Hispanic lawyers warn against ‘impostor syndrome’

February 19, 2020 / by / 0 Comment

The Los Abogados Hispanic Bar Association panel included, from left, Cindy Villanueva, Crystal Morales, Arturo Gonzalez and Casey Arellano (not pictured).

By Mike Kilen
GCU News Bureau

Casey Arellano remembered a time when she arrived in court and someone asked her if she was the interpreter.

It’s in those moments that she thinks back to law school.

When she arrived at The George Washington University Law School as a public-school student with a scholarship, she found herself mixed in with boarding-school kids – Harvard graduates whose parents had two homes.

“As a Latina from Arizona, I spent the first two years of law school with impostor syndrome,” Arellano told Grand Canyon University students who attended Los Abogados Hispanic Bar Association’s panel discussion, “Unique Challenges and Opportunities for Hispanic Practitioners of Law,” on Tuesday night.

“I felt like I didn’t belong. Even though I was there, maybe they made some decisions based on diversity goals. It took a really long time to accept that I deserved a seat at that table. But sometimes that feeling of impostor syndrome as a Latina translated to my career. Did I deserve to be here?”

Those challenges, said the attorney with the American Civil Liberties Union of Arizona, don’t change when you become a lawyer.

“People will make assumptions where you should practice, or maybe you got a position because of where you are from, how you look or how you speak.”

But the panel members, brought together by the GCU Pre-Law Society and the Latino Student Union, told students who are hoping for a future in law that you shouldn’t give up. You should adjust.

Arturo Gonzalez of the Chapa Law Group said that as the son of parents who weren’t educated past sixth grade, he had never been on a golf course, a key place to network. For his first golf outing, he had to borrow some clubs from a friend.

He learned that the outing really wasn’t about golf – it was about having fun, making connections and raising money for a charity.

“We learn as we go,” he said.

Kevin Walling, Chair of Justice Studies, Government and History in the College of Humanities and Social Sciences at GCU, said it was important to show that people of all backgrounds should consider law school or legal careers.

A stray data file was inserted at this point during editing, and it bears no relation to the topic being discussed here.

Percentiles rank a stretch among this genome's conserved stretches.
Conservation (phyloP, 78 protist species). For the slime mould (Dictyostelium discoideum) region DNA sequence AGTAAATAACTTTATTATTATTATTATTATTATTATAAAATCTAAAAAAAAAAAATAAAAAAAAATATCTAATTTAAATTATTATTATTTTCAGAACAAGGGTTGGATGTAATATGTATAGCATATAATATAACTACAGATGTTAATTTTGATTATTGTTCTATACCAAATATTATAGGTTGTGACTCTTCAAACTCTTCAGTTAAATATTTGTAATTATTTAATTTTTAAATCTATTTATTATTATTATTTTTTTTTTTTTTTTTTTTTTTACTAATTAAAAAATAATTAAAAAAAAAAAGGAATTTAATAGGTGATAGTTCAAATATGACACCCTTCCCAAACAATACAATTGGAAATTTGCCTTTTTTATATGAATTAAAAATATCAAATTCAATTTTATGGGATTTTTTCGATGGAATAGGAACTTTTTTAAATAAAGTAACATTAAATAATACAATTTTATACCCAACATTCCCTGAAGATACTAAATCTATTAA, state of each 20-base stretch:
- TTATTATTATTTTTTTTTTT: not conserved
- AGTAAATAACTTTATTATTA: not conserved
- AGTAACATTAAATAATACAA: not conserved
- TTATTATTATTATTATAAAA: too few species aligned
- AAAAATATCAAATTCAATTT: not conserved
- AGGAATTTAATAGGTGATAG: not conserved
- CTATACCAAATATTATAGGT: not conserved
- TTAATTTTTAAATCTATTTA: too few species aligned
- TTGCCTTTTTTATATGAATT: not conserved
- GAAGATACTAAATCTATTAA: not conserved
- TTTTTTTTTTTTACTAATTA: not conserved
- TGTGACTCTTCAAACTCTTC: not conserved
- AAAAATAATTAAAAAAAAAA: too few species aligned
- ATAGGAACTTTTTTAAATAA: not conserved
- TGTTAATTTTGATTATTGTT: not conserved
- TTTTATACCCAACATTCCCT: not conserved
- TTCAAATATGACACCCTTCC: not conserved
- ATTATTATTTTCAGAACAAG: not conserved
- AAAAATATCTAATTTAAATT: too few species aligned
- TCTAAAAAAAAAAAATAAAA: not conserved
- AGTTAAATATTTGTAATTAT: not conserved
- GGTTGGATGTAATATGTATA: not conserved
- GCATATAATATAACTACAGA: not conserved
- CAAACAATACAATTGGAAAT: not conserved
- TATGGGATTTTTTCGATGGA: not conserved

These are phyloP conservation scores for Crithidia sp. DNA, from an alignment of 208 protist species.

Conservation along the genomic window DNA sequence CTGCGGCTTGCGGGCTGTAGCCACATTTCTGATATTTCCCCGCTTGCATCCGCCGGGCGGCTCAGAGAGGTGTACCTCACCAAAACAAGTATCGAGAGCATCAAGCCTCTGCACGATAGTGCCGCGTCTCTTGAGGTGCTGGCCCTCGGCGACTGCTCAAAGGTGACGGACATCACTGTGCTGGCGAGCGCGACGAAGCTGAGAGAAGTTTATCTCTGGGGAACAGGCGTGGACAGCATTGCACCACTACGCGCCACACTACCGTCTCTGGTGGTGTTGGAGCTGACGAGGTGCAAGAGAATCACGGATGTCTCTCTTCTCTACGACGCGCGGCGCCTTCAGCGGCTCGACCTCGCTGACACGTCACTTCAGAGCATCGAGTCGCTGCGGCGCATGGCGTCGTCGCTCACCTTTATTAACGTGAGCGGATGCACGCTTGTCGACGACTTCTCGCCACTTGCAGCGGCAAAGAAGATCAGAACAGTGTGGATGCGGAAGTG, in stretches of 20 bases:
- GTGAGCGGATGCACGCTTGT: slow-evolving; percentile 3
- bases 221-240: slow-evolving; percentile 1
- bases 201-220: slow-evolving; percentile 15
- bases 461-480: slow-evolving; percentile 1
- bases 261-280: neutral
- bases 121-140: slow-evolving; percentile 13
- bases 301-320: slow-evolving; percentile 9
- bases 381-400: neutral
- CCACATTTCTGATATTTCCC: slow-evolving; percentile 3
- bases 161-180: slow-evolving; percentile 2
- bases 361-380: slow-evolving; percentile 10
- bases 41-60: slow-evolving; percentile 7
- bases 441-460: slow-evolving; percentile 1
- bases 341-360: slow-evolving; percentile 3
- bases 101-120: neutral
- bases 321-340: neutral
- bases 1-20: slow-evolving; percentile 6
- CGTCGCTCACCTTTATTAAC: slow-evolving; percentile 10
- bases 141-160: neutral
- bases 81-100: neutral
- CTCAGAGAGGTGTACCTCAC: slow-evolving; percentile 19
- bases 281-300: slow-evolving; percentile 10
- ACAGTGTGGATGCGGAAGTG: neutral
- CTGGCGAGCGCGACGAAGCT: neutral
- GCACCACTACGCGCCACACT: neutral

“We need diversity of all kinds in our law schools and the field of law because our nation is so diverse. Our diversity and understanding of others is not a weakness but a strength,” he said. “GCU is enriched and strengthened by that same diversity, and so are communities served by our diverse graduates in professional fields like law.”

Cindy Villanueva. left, of Lewis Roca Rothgerber Christie LLP was one of four on the panel that also included Crystal Morales of the Maricopa County Attorney’s Office.

The panel included those who work on the business side of law, such as Cindy Villanueva of Lewis Roca Rothgerber Christie LLP, and others working as prosecutors with victims of crime, such as Crystal Morales of the Maricopa County Attorney’s Office.

Like many Latinas, Villanueva said she first got interested in immigration law and took many classes in that specialty. But there are many options beyond that for Latinas, and she shifted her focus.

“Yes, you can learn on the job,” she said.

The panel gave a different perspective to students who aren’t of Latino heritage, as well.

“It’s a really good opportunity to show people the different backgrounds of people in law school, the future of law in this country, as well as the roles they play,” said Dylan Mahoney, president of the GCU Pre-Law Society.

The panel gave advice on what to expect in law school, no matter your background. You will be thrown into grading on a curve with people who are the top students at prestigious schools, while balancing internships and clinics.

“It can be intense. I always say law school is like they rounded up all the Type A people in high school and they put them in a room, like ‘Hunger Games’ style, to see if you succeed,” Arellano said. “So those competing interests, coupled with the pressure, is really tough. You are used to succeeding, but for the first time, you might fail.”

But there is a place to come for help, especially for Latino students who are in the minority of those entering law school and legal professions.

Los Abogados’ local chapters love to hear from students, panel members said. The organization also launched a program to help pay for law school entrance exams.

Yessica Monge, a GCU senior who is studying pre-law with designs on getting into law school, said the panel showed her what to expect.

“It made me aware there is going to be some difference in diversity when I go to law school. I’ve felt so welcome at GCU, but now I will see it coming,” she said. “And now I know there is someone I can rely on, to have that support. I will definitely reach out to Los Abogados after I graduate.”

Grand Canyon University senior writer Mike Kilen can be reached at [email protected] or at 602-639-6764.

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